- Television (more than 20 minutes): Smithsonian Channel: Killer in the Caves, about bats and the deadly white-nose fungus
- Radio: NPR and The Center for Public Integrity - As Mine Protections Fail, Black Lung Cases Surge and Black-Lung Rule Loopholes Leave Miners Vulnerable
- Online: An environmental scandal that’s happening right underneath your feet, about the hidden cost of natural gas leaks in pipelines underneath cities
- Children's Science News: Cold Water Corals: Paradise on the Seabed [pdf]
The simulated brain - "First computer model to produce complex behaviour performs almost as well as humans at simple number tasks." [1,2,3,4,5,etc.]
How Computers Work. Recently recovered & scanned in by the good folks at BoingBoing, this was an early textbook explaining the fundamental concepts & inner workings of modern computing systems. I believe a slightly different edition of this book was my own introduction to computers when I was in 6th grade or so, which explains a lot about my approach to using them.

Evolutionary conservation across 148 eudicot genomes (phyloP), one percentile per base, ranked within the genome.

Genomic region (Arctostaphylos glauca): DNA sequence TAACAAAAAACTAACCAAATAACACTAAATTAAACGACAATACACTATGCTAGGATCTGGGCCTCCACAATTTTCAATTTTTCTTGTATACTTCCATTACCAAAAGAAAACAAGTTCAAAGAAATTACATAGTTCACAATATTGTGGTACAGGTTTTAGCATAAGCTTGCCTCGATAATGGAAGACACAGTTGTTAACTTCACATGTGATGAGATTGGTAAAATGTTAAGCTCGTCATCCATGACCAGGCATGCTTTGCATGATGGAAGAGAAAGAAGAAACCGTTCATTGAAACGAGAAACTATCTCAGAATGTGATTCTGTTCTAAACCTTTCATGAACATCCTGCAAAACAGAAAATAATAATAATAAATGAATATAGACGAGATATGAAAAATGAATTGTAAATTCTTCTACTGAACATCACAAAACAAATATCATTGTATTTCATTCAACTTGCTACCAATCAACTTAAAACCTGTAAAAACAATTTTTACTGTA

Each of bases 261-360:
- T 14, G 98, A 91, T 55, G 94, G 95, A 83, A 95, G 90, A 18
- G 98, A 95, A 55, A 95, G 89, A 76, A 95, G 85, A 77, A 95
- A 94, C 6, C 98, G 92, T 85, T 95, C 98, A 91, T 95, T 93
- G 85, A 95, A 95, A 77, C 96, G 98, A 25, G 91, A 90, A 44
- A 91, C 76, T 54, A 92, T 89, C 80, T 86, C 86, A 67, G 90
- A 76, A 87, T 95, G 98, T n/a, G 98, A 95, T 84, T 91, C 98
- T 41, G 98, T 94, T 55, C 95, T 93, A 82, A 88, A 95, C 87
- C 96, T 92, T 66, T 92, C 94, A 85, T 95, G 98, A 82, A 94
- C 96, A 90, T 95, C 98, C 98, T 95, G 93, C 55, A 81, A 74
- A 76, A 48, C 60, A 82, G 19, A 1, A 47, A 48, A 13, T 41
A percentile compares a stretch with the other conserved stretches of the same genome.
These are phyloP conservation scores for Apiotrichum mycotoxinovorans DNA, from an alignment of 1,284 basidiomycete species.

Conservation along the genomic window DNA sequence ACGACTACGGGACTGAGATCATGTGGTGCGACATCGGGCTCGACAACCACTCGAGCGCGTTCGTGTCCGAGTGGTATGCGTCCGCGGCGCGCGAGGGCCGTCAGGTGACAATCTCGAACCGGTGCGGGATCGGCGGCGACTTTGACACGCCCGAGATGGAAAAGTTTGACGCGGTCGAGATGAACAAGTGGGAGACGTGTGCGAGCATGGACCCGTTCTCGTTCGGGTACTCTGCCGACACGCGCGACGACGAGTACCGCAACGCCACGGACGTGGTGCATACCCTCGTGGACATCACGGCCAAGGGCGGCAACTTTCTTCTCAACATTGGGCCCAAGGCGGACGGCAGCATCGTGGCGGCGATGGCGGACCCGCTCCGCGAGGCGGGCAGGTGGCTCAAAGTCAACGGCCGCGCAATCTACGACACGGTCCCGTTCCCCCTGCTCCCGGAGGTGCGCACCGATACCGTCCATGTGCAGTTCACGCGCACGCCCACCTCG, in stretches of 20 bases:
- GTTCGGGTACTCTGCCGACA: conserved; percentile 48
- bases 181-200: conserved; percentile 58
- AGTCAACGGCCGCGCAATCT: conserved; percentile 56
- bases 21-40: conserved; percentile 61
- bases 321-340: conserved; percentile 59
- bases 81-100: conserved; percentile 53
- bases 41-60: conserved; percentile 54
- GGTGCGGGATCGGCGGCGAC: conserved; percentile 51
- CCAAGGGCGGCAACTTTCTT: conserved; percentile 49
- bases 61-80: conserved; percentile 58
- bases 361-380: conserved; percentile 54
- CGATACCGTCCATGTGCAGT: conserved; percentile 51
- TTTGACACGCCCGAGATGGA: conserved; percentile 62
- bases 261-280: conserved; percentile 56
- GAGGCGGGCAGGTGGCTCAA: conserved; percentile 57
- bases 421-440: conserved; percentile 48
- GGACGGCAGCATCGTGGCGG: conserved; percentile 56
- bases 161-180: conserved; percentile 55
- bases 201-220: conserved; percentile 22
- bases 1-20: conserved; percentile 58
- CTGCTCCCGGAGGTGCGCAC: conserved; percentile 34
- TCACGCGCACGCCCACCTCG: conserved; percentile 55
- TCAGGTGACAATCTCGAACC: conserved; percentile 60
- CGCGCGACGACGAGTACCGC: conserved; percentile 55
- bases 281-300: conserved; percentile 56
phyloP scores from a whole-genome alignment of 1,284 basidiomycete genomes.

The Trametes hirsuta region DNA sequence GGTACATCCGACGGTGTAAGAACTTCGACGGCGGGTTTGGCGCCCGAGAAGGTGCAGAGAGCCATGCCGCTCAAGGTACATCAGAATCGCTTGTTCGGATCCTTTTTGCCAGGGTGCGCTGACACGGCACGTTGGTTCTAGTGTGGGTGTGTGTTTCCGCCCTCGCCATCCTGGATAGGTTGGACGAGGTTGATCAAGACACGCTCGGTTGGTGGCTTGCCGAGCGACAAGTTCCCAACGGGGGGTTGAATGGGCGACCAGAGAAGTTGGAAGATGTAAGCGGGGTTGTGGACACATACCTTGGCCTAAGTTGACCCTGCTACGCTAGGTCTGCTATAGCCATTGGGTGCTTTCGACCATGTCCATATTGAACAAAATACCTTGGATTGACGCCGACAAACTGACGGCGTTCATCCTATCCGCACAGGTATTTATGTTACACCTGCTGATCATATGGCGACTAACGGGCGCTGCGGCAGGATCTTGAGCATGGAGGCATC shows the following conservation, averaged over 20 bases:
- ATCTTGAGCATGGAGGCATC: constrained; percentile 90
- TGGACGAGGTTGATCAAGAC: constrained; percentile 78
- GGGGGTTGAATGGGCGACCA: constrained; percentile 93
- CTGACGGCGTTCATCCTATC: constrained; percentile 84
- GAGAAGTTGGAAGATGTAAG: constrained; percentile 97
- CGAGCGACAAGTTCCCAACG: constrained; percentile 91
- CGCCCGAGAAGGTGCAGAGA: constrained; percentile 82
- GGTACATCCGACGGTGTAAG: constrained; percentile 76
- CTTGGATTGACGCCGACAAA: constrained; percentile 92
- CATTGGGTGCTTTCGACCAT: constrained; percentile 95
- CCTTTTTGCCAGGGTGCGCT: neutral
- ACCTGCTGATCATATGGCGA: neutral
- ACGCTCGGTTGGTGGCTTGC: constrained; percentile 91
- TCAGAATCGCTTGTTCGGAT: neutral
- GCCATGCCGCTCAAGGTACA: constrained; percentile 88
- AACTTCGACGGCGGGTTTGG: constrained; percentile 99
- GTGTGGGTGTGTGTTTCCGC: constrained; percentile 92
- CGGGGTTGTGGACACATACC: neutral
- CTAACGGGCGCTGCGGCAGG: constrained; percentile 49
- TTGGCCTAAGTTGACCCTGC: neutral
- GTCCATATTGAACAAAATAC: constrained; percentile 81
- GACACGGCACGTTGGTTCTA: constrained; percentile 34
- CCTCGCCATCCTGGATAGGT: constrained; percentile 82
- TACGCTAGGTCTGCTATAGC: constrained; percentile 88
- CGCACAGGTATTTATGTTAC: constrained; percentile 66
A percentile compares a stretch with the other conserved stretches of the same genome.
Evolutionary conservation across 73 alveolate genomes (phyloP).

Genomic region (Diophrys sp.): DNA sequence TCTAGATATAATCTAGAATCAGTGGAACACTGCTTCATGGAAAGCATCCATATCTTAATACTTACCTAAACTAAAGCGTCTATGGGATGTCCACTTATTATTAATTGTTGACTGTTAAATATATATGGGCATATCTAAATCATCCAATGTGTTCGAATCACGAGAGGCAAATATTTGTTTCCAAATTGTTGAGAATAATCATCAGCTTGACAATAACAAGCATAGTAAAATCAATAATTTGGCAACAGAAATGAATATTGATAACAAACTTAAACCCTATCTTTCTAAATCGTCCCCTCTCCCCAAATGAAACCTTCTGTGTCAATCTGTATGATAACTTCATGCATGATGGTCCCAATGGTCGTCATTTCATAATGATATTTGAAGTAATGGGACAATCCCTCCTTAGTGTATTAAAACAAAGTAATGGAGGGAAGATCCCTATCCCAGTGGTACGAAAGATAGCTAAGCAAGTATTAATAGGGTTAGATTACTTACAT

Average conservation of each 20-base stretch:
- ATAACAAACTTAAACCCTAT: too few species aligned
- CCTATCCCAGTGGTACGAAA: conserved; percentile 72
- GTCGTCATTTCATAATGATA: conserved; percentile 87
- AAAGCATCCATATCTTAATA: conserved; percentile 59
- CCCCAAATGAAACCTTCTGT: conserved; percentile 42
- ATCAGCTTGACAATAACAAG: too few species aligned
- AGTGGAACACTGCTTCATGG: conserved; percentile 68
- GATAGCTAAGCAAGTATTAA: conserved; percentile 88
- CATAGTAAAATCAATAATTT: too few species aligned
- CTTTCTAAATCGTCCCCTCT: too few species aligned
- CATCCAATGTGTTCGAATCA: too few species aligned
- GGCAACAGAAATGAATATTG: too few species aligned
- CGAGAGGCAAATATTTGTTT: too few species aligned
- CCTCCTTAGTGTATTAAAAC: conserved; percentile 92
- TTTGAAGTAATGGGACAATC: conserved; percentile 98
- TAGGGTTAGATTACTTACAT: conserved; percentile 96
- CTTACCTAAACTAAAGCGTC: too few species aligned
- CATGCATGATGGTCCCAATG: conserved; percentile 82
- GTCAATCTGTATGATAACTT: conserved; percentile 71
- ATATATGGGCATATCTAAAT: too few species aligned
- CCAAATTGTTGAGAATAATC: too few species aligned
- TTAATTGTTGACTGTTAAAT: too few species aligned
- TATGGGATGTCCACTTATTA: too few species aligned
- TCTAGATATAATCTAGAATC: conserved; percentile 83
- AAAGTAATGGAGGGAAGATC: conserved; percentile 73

“We try and illustrate a “universe-next-door” where the new product is the only novelty. Where there is still tea, and the traffic is still miserable.”
Future Drama is a tumblr devoted to that particular kind of futurism - corporate prediction demos of how their products will change the world - See The Mother Of All Demos from 1968 introducing the mouse, video conferencing, teleconferencing, hypertext, word processing - Apple in 1987 - Philco-Ford The Future Now!
Technology innovation will be a large part of late 20th century American history. Now the gearheads can explore the roots of all that geekdom. The Geek's Guide to Seattle is a virtual tour of some of the region’s most interesting and notable technology locations. A Geek's Tour of Silicon Valley hits hotspots there. Don't forget The Tech Museum and the Computer History Museum. Back east, there's Research Triangle Park (pdf) in North Carolina, and The Computing Revolution at the Museum of Science in Boston.